Let’s begin with council’s unwillingness to raise residential property taxes so they generate sufficient revenue. According to the city’s audited 2021 financial statements (which are way more accurate than budget documents), Toronto’s property taxes accounted for 31.3% of total revenue ($15.15 billion), but we’ve been steadily falling further and further behind the rate of property tax growth in the rest of the GTA for 20 years now.
Meanwhile, transfers from the feds and the province account for almost the same proportion of overall revenue as property taxes, but are obviously highly exposed to political risk in the form of regime change, recessionary cutbacks, legislative upheaval, etc.
User fees, in turn, make up about 20%. The municipal land transfer tax (MLTT), which brought in over $1.1 billion last year, is the fourth major source of income — a total well above what was forecast. Despite all the sound and fury, DCs produced only about 3.6%, or $550 million, in 2021.
The most glaring point about the City’s revenue base is that more than 80% of the income derives from just three sources: property taxes, government transfers and user fees. Most of our eggs, in other words, are in one basket, and so there’s little in the way of fiscal padding, besides the reserve funds that city officials are loathe to spend.
Setting aside the politics of property taxes for a moment, the fiscal squeeze created by the province’s DC crackdown is entirely self-inflicted.
Since 2007, Toronto council has had broad discretion to diversify its revenues under the provisions of the City of Toronto Act (CoTA). David Miller, in his second term, persuaded council to enact the MLTT and a $60 vehicle registration tax, which Rob Ford promptly repealed in 2011. The VRT would have netted $64 million in its first year. If you do the math, it would have brought in almost $1 billion (2022 dollars) or so in the past decade — not chump change, for sure.
Should John Tory bring back the VRT? Absolutely. Will he? Don’t wait up. Would it soften the DC roll-backs? You bet.
In fact, council, without begging the province for permission, could also use CoTA to enact a range of other revenue streams — a cigarette tax, an alcoholic beverage tax, a park space levy, an entertainment and amusement fee, and cordon pricing. According to a 2016 report to Tory’s executive committee, those additional revenues would have brought the city anywhere from $300 to $1.2 billion more per year. Even if you take out the cordon pricing, which is politically inconceivable, the additional annual revenue could reach $900 million annually.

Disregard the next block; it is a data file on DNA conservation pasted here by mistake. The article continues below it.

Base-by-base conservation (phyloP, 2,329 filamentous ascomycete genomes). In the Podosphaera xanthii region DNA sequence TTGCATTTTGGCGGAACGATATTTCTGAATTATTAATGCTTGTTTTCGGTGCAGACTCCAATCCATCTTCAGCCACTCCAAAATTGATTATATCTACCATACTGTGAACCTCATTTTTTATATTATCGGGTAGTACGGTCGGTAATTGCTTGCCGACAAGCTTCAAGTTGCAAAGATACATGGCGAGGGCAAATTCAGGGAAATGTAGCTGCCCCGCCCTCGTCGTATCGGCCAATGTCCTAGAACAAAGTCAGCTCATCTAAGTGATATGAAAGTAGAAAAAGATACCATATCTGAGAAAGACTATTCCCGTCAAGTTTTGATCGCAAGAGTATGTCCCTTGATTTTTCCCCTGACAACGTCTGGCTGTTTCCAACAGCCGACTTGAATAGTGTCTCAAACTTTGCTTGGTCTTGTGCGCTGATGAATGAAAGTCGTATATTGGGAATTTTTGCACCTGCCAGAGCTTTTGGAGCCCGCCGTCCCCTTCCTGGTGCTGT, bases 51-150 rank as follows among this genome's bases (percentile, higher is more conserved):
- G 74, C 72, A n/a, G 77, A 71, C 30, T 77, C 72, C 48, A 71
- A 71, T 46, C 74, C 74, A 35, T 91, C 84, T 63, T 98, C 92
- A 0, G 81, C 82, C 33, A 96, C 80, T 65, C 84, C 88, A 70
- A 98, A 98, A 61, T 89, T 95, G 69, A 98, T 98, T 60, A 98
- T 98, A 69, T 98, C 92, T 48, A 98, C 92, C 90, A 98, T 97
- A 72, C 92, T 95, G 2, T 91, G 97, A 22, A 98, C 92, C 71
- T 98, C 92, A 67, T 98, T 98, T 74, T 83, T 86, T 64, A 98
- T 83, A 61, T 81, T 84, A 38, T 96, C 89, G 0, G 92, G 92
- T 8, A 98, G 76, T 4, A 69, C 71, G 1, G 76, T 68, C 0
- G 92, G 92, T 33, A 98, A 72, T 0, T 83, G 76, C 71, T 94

Those estimates are now six years old, so the total foregone amount is, well, a lot.
Tory had a term-and-a-half to build a political consensus behind diversifying the city’s revenues, not as some kind of profligate punishment to its citizens, but rather as a prudent form of risk mitigation — a resilience-based approach understood by small business owners and investment fund managers alike.
Instead, Tory and the conservatives on council pandered, blamed and deflected, and now the fiscal chicken has come home to roost. If I had to bet, the Ford government, Tory and AMO will work out some kind of deal in the next few months to soften the financial and political impact of the new DC rules. But I almost want that effort to flounder because a deal will only serve to perpetuate the real problem, which is Toronto council’s long-standing refusal to insulate the city from the kinds of pressures we’re seeing right now.
For 12 long years, council’s conservatives have indulged in a corrosive form of moral hazard — one that’s served the needs of wealthy homeowners at the expense of not just everybody else, but the city as a physical, social and creative whole. It’s time that practice stops. And if Steve Clark ends up being the guy who calls BS on their game, I’m okay with that, too.